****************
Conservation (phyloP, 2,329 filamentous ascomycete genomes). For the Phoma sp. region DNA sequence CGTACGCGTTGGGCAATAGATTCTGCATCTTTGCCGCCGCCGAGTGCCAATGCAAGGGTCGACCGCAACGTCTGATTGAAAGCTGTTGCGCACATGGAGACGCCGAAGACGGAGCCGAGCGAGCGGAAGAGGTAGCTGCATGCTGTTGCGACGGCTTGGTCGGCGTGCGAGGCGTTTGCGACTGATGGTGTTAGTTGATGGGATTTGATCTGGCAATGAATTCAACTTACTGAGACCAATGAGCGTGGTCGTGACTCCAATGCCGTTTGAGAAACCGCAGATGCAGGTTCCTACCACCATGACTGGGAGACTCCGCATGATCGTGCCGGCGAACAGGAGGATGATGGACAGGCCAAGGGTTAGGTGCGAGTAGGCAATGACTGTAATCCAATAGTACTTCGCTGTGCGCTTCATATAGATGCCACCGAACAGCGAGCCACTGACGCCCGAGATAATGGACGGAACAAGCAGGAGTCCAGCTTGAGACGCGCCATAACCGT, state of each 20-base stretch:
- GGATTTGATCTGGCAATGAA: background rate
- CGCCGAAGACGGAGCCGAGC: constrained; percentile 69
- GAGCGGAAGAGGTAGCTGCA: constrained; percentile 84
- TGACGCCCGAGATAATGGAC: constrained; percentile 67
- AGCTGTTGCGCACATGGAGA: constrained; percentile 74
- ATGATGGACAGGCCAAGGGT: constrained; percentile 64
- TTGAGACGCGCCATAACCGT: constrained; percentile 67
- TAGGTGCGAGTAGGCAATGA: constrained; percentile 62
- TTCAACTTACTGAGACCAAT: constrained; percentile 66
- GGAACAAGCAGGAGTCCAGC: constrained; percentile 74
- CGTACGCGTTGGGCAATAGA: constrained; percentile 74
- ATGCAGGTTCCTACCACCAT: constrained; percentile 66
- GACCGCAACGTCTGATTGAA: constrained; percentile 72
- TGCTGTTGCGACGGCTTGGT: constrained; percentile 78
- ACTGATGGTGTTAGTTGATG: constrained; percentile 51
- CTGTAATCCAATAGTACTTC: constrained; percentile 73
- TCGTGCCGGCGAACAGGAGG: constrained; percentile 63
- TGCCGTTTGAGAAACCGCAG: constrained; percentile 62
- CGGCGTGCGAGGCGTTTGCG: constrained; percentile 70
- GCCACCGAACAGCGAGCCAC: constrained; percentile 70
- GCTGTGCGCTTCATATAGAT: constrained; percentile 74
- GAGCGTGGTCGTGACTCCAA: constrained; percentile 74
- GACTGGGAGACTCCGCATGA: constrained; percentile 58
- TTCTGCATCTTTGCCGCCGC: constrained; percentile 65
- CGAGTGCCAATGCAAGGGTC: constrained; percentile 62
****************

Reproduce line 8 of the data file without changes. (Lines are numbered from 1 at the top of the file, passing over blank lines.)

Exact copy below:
- TTGAGACGCGCCATAACCGT: constrained; percentile 67